Rob Price
Gutbrain Records
rob + gutbrain.com = email


2018 October 10 • Wednesday

One of the reasons that Hank Williams was a proto-rock and roll star is that he was writing and recording hit songs that, in 1951, had lyrics like this: "I got a hot-rod Ford and a two-dollar bill / And I know a spot right over the hill / There's soda pop and the dancin's free ' So if you want to have fun, come along with me".

Those elements—fast cars, money, dancing/sex/courtship and sensual pleasure—would end up more or less defining and dominating most of rock and roll when the genre took over a few years later.

And so we're looking at an actual hot rod magazine from 1956, several years after Hank Williams died in the back seat of a Cadillac on the way to a gig.

The layout of the cover caught my eye, as it no doubt was intended to do. The graphic design of the interior pages is similarly robust.

There's an interesting article about solving the radio paradox. You need to listen to music while you drive but the antenna ruins the look of the car. Introducing the No-Tenna system!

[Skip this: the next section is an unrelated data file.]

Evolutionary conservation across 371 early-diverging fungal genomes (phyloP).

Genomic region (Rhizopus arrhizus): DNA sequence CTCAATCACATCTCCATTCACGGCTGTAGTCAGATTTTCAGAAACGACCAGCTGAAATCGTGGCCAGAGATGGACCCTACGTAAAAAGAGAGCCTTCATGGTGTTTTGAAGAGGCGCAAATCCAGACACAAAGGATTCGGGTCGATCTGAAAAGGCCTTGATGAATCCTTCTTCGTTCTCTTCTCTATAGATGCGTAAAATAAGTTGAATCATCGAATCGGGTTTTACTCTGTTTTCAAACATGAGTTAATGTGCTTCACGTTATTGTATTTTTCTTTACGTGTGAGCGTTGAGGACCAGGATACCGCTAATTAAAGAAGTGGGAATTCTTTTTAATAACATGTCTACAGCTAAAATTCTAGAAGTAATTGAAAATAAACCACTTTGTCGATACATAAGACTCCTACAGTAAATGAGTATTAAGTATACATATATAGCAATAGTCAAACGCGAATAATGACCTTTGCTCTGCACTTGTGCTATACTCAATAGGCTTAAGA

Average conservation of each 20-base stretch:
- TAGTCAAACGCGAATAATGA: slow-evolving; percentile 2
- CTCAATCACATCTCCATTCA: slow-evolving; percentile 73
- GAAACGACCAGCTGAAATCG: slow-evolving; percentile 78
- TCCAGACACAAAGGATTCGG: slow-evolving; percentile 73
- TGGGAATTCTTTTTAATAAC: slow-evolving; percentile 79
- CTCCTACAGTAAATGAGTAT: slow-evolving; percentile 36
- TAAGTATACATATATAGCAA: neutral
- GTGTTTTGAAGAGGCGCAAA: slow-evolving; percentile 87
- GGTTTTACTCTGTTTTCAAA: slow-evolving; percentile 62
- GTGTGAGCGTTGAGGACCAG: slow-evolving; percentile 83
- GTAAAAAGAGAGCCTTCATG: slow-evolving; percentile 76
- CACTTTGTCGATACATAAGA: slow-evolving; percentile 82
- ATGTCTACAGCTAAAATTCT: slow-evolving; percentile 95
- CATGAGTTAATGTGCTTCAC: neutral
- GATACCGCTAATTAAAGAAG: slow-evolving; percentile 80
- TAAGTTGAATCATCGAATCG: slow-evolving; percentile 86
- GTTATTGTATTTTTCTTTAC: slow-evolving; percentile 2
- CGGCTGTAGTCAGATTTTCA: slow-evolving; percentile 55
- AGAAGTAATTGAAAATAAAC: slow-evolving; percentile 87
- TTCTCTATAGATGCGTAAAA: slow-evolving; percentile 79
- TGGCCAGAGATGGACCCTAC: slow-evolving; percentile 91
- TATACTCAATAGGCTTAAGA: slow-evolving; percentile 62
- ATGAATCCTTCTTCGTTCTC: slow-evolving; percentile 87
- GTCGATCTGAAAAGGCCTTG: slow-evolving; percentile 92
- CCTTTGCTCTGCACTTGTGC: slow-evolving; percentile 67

This might be only the second hot rod magazine from this time that I've looked at, and like the other one there's a feature on some female hot rodders. This story is about two young women who tow their junker of a car from Fort Worth, TX, to a custom shop in California, have it redesigned to their specifications, enroll in a local college while they wait for the work to be done, and then tow it back to Texas!

And finally there's this mixed media advertisement presenting us with a literal realization of a metaphor.